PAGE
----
New Zealand v South Africa - Five key contests in RWC 2023 final

New Zealand v South Africa - Five key contests in RWC 2023 final

Five key battles as New Zealand and South Africa both target a record fourth Rugby World Cup victory in the final at Stade de France on Saturday, 28 October.

If Jordan’s try-scoring prowess before this RWC was already well known, he has confirmed it on the biggest stage, taking his extraordinary strike rate to 31 tries in 30 tests with eight at the tournament to date – all coming in the All Blacks’ last four matches, including a hat-trick against Argentina.

One more in the final would see the 25-year-old eclipse the great Jonah Lomu, Bryan Habana and Julian Savea for most tries in a single RWC.

Cheslin Kolbe already has an RWC final try to his name, racing away to score the Springboks’ second against England four years ago in Japan, and he has grabbed three in five tests against New Zealand.

The side-stepping wing wizard, 29. may only have two at this RWC, but he has made more line breaks than any other South Africa player and his capacity for game-changing moments was evident in the quarter-final with an inspired charge-down of a conversion attempt by France’s Thomas Ramos.

All Blacks fly-half Mo’unga has been in inspired form at this RWC, a master of his fly-half craft, whether makng crisp passes to put team-mates through gaps, piercing breaks himself or delivering pinpoint cross-kicks and grubbers to put pressure on the opposition defence.

The only area of his game which may come under scrutiny in a potentially tight contest is his goalkicking. Mo’unga missed two out of three attempts in their opener against France, and four out of eight in the semi-final against Argentina, albeit two of those with the match effectively won.

By contrast, Handre Pollard is firmly at home with his kicking tee at the Stade de France, having nailed his last 17 attempts at the stadium dating back to 2017.

Pollard’s icy composure and value to the Boks was amply demonstrated in the knockout stages, when after replacing Manie Libbok he landed a late conversion and penalty in the quarter-final against France, and three out of three – including a late match-winner – in their semi-final against England.

Aaron Smith’s 125th test for New Zealand is set to be his last in the black jersey, but the 34-year-old’s enduring class has been much in evidence in this tournament as he chases a second RWC triumph.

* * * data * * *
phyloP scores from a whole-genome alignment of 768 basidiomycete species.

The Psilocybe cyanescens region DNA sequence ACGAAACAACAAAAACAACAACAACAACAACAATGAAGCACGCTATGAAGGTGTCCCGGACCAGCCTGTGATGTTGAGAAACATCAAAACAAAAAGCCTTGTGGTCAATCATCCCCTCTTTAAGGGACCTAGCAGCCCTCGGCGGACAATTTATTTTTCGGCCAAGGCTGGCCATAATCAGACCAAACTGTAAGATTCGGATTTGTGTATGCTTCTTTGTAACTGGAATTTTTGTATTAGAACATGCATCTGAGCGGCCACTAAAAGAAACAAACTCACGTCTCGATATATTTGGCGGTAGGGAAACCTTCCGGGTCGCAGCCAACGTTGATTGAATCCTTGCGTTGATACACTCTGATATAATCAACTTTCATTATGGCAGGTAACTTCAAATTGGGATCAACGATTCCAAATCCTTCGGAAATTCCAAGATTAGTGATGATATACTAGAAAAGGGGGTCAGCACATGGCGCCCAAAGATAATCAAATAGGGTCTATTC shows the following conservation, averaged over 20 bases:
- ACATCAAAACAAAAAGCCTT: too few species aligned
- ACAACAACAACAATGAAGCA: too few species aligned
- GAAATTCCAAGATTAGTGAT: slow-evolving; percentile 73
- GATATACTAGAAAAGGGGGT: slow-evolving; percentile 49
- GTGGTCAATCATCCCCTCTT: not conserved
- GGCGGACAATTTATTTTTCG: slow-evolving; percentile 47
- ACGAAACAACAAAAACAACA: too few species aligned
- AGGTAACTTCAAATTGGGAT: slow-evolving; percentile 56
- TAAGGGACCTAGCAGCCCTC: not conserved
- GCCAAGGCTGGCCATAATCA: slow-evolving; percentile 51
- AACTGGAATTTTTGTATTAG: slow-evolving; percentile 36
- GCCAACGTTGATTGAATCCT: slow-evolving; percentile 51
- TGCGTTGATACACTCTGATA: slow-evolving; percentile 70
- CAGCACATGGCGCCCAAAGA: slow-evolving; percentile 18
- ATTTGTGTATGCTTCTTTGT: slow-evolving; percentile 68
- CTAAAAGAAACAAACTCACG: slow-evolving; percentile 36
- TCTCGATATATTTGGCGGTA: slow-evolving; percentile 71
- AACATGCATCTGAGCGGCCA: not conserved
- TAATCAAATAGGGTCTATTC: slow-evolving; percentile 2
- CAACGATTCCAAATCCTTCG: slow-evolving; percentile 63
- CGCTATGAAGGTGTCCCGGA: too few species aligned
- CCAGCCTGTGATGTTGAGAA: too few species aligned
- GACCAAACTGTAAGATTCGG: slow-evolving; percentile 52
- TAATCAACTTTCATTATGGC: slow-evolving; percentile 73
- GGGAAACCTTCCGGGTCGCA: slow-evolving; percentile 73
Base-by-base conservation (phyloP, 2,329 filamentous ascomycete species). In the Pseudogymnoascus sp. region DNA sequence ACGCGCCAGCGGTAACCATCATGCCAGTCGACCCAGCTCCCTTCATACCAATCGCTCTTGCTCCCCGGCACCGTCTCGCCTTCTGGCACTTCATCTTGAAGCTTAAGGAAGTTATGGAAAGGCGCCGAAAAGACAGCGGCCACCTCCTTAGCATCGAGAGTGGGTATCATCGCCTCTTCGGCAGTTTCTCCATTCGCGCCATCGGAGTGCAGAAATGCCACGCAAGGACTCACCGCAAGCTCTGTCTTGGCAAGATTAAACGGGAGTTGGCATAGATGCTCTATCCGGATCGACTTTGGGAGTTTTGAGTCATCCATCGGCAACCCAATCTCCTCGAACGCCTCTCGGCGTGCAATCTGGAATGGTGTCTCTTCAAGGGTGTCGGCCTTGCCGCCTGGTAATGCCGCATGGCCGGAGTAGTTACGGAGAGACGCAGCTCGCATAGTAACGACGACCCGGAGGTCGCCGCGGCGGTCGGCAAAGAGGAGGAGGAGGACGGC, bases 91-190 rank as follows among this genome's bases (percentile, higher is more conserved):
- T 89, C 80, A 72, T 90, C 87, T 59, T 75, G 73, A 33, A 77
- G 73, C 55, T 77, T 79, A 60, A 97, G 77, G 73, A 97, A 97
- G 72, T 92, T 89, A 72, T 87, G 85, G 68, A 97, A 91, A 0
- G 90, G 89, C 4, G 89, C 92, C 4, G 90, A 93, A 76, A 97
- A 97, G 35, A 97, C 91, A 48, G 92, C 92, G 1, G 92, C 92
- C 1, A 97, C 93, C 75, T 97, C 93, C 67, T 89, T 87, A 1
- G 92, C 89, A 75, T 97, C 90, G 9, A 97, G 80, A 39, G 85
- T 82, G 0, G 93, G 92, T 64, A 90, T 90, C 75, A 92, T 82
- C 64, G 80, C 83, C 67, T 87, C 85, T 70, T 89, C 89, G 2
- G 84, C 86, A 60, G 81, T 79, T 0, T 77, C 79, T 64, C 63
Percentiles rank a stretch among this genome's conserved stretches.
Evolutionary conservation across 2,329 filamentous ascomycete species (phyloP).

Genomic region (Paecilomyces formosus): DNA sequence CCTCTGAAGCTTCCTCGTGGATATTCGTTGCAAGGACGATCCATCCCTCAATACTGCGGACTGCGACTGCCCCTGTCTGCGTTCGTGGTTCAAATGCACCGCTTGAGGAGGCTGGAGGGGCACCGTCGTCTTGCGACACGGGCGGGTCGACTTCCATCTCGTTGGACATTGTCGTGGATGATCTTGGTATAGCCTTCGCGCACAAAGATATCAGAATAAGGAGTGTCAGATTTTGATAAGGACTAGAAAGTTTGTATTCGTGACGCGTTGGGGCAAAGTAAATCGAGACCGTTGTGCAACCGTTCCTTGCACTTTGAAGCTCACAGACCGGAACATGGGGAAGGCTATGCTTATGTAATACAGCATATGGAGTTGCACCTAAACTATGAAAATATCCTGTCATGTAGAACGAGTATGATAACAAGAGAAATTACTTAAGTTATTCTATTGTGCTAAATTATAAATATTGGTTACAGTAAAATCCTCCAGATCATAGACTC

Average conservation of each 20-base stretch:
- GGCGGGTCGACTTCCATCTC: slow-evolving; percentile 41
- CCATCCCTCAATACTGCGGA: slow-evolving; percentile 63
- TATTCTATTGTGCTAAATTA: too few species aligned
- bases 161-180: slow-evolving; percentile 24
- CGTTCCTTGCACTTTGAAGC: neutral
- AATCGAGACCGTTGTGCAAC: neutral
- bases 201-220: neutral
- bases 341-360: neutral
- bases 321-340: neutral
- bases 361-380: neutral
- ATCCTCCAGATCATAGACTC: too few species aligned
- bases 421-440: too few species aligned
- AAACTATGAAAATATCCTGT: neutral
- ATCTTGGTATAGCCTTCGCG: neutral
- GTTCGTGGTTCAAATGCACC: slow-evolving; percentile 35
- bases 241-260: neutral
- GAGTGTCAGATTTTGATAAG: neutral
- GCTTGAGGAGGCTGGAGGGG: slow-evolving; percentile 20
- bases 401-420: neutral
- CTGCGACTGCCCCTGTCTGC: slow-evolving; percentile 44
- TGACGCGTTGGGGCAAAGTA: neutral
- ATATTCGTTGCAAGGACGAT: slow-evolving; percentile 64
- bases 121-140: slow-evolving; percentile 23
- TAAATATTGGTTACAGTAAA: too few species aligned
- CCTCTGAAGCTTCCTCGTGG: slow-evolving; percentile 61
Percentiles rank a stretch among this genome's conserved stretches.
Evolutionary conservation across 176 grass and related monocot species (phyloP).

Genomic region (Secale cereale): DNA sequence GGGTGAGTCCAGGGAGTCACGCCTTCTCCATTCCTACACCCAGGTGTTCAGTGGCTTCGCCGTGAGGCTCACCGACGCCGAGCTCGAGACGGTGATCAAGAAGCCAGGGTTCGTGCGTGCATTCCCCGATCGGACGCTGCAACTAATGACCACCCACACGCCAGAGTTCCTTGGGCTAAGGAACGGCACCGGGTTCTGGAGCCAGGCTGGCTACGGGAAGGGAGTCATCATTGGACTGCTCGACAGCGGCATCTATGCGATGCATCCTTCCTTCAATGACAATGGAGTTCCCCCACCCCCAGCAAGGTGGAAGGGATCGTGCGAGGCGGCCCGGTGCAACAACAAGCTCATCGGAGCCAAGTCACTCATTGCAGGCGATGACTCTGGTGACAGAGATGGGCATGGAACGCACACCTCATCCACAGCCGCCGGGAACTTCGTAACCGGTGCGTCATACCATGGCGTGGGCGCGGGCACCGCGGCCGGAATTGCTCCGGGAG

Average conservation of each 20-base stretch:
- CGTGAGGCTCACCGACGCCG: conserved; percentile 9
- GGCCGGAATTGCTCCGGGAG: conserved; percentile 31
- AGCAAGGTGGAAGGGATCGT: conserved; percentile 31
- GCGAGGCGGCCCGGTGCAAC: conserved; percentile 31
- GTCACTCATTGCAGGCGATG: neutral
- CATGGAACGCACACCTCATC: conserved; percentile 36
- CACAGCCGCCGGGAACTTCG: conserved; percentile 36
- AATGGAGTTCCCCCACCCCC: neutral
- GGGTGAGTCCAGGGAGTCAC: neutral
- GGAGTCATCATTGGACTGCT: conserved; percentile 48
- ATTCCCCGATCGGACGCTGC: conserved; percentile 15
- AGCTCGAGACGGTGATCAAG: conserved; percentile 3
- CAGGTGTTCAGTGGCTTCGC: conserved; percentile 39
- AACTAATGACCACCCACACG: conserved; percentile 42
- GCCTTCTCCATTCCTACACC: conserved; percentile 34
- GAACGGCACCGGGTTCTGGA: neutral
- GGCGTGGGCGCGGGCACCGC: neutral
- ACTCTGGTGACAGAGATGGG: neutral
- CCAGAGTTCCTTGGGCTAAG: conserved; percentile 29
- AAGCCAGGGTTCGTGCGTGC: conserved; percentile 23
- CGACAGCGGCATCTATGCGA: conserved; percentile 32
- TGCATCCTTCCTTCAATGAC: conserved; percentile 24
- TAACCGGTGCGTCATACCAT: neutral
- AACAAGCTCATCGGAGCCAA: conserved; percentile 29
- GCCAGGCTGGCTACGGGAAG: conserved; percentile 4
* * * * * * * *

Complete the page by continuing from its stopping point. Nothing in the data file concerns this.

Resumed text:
The 34-year-old’s service has been as sharp as ever, with his passing accuracy above 96 per cent, his sniping breaks have tormented opposition sides and his four tries – including a hat-trick against Italy – took him to 29 overall in tests, second only to the great Joost van der Westhuizen for scrum-halves.

Faf de Klerk, one of 10 players in the South Africa side who also started the 2019 final, has had to grow accustomed to a new role in recent weeks, coming off the bench early in the second half of the knockout wins over France and England, with Cobus Reinach starting at nine.

But the 32-year-old, alongside half-back partner Handre Pollard, helped steer the Boks home in those tourniquet-tight encounters and his pinpoint box-kicking and smarts around the base of the scrum are sure to feature prominently again in his second final.

Scott Barrett may be perhaps the least heralded of the three Barrett brothers lining up for New Zealand, but the middle sibling’s abrasiveness and work-rate continue to be highly prized assets and he has started all their major tests in a highly competitive area.

Barrett’s tackling, set-piece prowess and versatility – he often switches to blindside flanker during games – make him a key cog in the All Blacks pack, while the veteran Sam Whitelock is likely to come off the bench to bolster the second-row at some stage as he targets a record third RWC triumph.

Franco Mostert was part of the ‘Bomb Squad’ who came off the bench in the RWC 2019 final but four years on, he has been a superb foil to Even Etzebeth as a starter in South Africa’s engine room.

A highly accomplished lineout operator adept at disrupting the opposition’s throw, Mostert’s work-rate in the tight exchanges is invaluable to the Springboks and he did not miss a tackle in their semi-final victory over England, completing all 18 attempts, the most of any South African player.

Pundits are running out of superlatives at this tournament for Ardie Savea, who has been in prime form in France and may be the most talented All Blacks number eight since the great Zinzan Brooke.

The 30-year-old has been a dominant force at the breakdown, but his sterling defensive work has not impeded his attacking flair, carrying the ball 60 times – an average of 12 per game – and producing a team-high eight offloads, as well as leading the side in their first three matches.  

Saturday will be a last hurrah for the veteran Vermeulen, who was named Player of the Match in the 2019 final and battled back from an ankle operation to return to the Springboks fold in time for a third and final RWC.

The abrasive 37-year-old is unlikely to finish the match, with Jasper Wiese poised to spring from the Boks' bench of seven forwards, but the All Blacks will no doubt feel the force of Vermeulen's tackling and ball carrying one more time as he looks to end a great career on a high.

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